Renewables fund aims to attract pension capital
LONDON (Reuters) - A new 500 million euro renewables fund aims to attract capital from pension and sovereign wealth funds through a low-risk, long-term investment strategy which would give higher returns than government bonds, one of its founders said.
The Real Asset Energy Fund (RAEF), managed by Solar Investment Group, plans to start investing in renewable power plants which are already in operation, mainly in the wind and solar sectors, from the first quarter of next year.
The fund aims to invest in more than 30 medium-sized renewables plants in five or six countries, initially in Germany, Italy and the United States, Luca Concone, founding partner of RAEF, told Reuters on Thursday.
It may also look at investing in Britain, Poland, Turkey and Canada.
RAEF has raised 100 million euros so far and aims to complete its first closing by the end of the year, followed by its second closing by March next year.
The fund aims to meet the needs of institutional investors like pension funds, insurance companies and sovereign wealth funds which are risk-averse and want stable, long-term returns.
"For us, stability is the name of the game. Any kind ... volatility and risk, we shy away from," Concone said.
Such risk-averse investors, who have trillions of dollars of assets, are increasingly considering putting capital into renewables as they seek to diversify their portfolios away from equities and seek higher returns.
Traditionally such funds favoured government bonds until the European debt crisis.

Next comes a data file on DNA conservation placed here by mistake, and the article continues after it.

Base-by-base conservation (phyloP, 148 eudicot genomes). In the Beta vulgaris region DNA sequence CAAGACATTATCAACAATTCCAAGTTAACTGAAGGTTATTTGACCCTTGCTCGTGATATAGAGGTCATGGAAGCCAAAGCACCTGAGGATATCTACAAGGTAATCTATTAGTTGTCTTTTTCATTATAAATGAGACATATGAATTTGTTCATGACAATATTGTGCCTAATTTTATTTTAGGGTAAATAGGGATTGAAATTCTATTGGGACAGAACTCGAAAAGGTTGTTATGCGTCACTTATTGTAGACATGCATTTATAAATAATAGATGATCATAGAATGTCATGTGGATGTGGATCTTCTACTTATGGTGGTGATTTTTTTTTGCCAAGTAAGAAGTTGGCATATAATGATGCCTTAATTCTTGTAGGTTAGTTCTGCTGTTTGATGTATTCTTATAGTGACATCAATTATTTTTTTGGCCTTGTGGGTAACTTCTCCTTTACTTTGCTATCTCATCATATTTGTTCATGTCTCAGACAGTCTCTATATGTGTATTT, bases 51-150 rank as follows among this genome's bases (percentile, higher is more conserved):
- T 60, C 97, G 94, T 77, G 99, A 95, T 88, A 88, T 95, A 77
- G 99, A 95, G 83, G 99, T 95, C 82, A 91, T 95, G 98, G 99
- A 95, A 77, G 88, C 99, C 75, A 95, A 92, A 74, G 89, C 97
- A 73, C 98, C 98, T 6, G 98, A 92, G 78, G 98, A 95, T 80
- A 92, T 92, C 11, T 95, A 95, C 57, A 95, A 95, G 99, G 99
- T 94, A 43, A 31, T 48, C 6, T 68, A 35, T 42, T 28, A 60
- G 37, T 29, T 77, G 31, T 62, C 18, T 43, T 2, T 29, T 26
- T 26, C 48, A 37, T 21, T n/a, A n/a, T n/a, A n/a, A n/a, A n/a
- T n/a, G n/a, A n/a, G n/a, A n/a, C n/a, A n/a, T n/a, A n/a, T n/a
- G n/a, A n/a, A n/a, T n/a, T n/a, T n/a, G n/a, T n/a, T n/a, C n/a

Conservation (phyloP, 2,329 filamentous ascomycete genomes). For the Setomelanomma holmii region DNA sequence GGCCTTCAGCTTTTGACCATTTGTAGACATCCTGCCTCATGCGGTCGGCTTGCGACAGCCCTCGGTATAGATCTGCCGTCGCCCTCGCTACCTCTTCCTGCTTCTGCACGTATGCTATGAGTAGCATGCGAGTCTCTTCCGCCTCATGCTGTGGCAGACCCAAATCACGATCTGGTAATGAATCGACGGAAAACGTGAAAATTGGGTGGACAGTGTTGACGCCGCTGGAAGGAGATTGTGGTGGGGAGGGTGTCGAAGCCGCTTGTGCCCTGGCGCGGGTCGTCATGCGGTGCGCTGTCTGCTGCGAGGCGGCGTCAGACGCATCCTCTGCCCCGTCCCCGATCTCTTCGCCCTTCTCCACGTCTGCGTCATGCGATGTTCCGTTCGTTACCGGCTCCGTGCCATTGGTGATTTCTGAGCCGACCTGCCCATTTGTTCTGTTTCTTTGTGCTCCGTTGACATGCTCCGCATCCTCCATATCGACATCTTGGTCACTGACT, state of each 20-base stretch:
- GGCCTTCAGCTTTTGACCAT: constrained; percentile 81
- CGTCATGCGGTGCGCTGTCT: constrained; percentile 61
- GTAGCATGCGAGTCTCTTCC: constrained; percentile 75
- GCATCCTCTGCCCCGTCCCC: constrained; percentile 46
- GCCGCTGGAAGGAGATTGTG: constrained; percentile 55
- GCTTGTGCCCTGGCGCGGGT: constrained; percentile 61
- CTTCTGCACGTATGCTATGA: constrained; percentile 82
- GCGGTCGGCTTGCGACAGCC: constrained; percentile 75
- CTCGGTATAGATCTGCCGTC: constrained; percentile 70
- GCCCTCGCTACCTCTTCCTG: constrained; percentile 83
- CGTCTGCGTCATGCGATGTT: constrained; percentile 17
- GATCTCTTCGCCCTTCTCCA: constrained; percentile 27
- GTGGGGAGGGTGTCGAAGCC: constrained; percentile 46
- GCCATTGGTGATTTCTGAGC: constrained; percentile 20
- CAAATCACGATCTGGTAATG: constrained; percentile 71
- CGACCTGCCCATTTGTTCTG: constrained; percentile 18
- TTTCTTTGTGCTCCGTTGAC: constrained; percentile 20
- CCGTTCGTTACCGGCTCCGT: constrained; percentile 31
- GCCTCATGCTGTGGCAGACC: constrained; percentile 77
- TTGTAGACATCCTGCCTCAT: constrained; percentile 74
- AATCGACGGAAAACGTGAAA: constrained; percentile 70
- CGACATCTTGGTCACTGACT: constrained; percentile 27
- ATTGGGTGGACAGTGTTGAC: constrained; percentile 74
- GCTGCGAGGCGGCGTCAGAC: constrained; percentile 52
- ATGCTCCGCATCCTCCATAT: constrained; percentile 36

"Short-term government bonds are not making enough money for them. Real estate and equity bonds are not returning what they need," Concone said, adding that pension funds need net returns of between 6 and 7.5 percent a year to pay out what they promised to pension scheme participants.
Unlike other renewables funds, which typically sell their assets after 7 to 10 years and see returns of around 7 percent from wind and solar projects, RAEF will invest in assets for 20 to 25 years and pay an annual dividend of 8 to 10 percent.
By comparison, 30-year U.S. treasuries are yielding less than 3 percent, while yields on some shorter high-grade government bonds are negative.
"Most of (global pension funds') fixed-income portfolios currently return less than 3 percent a year and many equity investments have consecutively lost money over the last three years," Concone said. "There is now a critical need to diversify and invest in assets that are not correlated with the broader financial markets."
The renewables sector is growing and investment worldwide reached a record $260 billion last year. New investment surpassed fossil fuels for the first time as fossil fuel prices rose and energy demand grew, especially in emerging markets.
(Editing by David Holmes)
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